Her version was a huge hit, of course: No. 1 on the Billboard Hot 100 for three weeks, No. 1 on the R&B chart for a week, and the No. 8 record of 1963 (bracketed in that annual tabulation by Kyu Sakamoto’s “Sukiyaki” at No. 7 and Little Stevie Wonder’s “Fingertips – Pt. 2” at No. 9).

There were other covers, of course, with the song sometimes presented –  as in the case of the versions by Percy Faith, Rosemary Clooney and Ricky Nelson (and others, I assume) – as “I Will Follow You.”

Over the next thirty years, there was the occasional cover – later covers in other languages added Finnish to the mix, according to Second Hand Songs – but the most notable resurrection of the song came in the 1992 movie Sister Act, where the song’s object was re-visioned and the tune that began as a bogus western became a gospel song. And we’ll leave it there today with Deloris (as played by Whoopi Goldberg) & The Sisters.

Looking At Lists Again

Thursday, March 7th, 2013

The bookshelves here in my study – I’m thinking of renaming the room “Odd & Pop’s Workshop” and getting a sign for the door, just to confound or amuse our guests – are laden with reference works, as I’ve likely noted here before. And from time to time, I pull one off the shelf and page through it, much as I did with encyclopedias when I was young.

Last evening, for example, I pulled off the shelves the All Music Guide to the Blues, a volume that I’ve owned since 1999 but that I’ve hardly looked at since maybe 2001, when I moved from south Minneapolis to join the Texas Gal in the suburb of Plymouth. What that means, I realized last night, is that I now recognize far more names in that volume than I did twelve years ago. And, having realized that, I’ll be checking the book’s recommendations for additions to my blues library.

This morning, however, I’m going to dig into the lists in the back portions of three of the Billboard volumes produced by Joel Whitburn. We’ll start with Top Pop Singles. (And I’m still a little chastened by not digging deeply enough into the fine print in Top Pop Singles while writing Tuesday’s post, as documented by the kind note from my friend Yah Shure.)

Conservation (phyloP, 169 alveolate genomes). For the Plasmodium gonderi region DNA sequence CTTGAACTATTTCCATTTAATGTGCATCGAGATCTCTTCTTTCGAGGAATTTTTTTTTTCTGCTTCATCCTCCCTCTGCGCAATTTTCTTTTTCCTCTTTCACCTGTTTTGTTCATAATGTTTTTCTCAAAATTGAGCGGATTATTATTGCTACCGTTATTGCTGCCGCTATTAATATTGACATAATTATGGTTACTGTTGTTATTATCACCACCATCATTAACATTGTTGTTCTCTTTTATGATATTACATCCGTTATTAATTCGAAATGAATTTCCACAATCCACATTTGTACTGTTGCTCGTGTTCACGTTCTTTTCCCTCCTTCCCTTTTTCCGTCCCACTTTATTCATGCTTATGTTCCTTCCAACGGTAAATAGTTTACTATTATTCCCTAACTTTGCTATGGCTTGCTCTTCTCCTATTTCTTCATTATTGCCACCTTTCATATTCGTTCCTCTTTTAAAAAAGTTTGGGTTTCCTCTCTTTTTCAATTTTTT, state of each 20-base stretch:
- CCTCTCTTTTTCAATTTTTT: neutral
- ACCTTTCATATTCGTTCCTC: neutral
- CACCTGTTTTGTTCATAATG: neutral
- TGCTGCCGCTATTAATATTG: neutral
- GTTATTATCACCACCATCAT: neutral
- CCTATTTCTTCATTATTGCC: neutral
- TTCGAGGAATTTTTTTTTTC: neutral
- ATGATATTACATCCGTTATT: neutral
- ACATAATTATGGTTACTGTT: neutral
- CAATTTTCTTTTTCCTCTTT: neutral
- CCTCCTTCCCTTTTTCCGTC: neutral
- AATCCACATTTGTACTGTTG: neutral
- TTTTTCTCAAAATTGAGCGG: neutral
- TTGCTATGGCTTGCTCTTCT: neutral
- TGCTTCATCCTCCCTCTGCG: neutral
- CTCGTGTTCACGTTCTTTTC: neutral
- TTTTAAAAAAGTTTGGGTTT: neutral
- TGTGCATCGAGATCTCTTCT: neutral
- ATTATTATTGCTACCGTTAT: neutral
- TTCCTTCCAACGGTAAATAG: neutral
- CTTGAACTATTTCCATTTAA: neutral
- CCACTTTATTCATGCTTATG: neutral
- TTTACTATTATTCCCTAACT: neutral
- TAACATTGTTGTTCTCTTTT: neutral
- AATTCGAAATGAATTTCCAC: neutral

Among the lists in the back of Top Pop Singles is “The Top 500 Artists.” The opening ten of that list is not at all surprising:

Elvis Presley
The Beatles
Elton John
Madonna
Mariah Carey
Stevie Wonder
Janet Jackson
Michael Jackson
James Brown
The Rolling Stones

But who, I wondered, came in at No. 500? It turns out to be Chuck Jackson, the South Carolina-born R&B singer whose biggest hit came when “Any Day Now (My Wild Beautiful Bird)” went to No. 23 in 1962. It was one of twenty-nine records Jackson placed in or near the Hot 100 between 1961 and 1967. But as Jackson was the last artist cited in the Top 500, I thought I’d look for the lowest-charting record in his entry. It turns out to be “Who’s Gonna Pick Up The Pieces,” a B-side (to “I Keep Forgettin’”) that bubbled under for two non-consecutive weeks during August 1962, peaking at No. 119.

From Top Pop Singles, we head to the Billboard Book of Top 40 R&B and Hip-Hop Hits. There, Whitburn lists the Top 100 artists from 1942 to 2004. And again, there are no real surprises on the top of the list:

James Brown
Aretha Franklin
Louis Jordan
Stevie Wonder
The Temptations
Ray Charles
Marvin Gaye
Fats Domino
Gladys Knight (& The Pips)
The Isley Brothers

On the other end of that Top 100, we find Atlantic Starr, described by Whitburn as an “urban contemporary group” from White Plains, New York. Between 1978 and 1992, Atlantic Starr had twenty singles reach the R&B Top 40, with two of them making it to No. 1: “Always” spent two weeks atop the chart in 1987 (and one week on top of the pop chart), making it the group’s biggest hit, and “My First Love” topped the chart for a week in 1989. The least of the group’s hits in the R&B Top 40 was its last, “Unconditional Love,” which spent two weeks in the chart in 1992 and peaked at No. 38.

Our third stop is the Billboard Book of Top 40 Country Hits and its listing of the Top 100 artists from 1944 to 2005. As was the case with the first two lists, the Top Ten is unsurprising. (It’s possible, maybe even likely, that George Strait has overtaken Conway Twitty and Johnny Cash for third place in the seven-plus years since the book was compiled.)

Eddy Arnold
George Jones
Johnny Cash
Conway Twitty
George Strait
Merle Haggard
Webb Pierce
Dolly Parton
Buck Owens
Waylon Jennings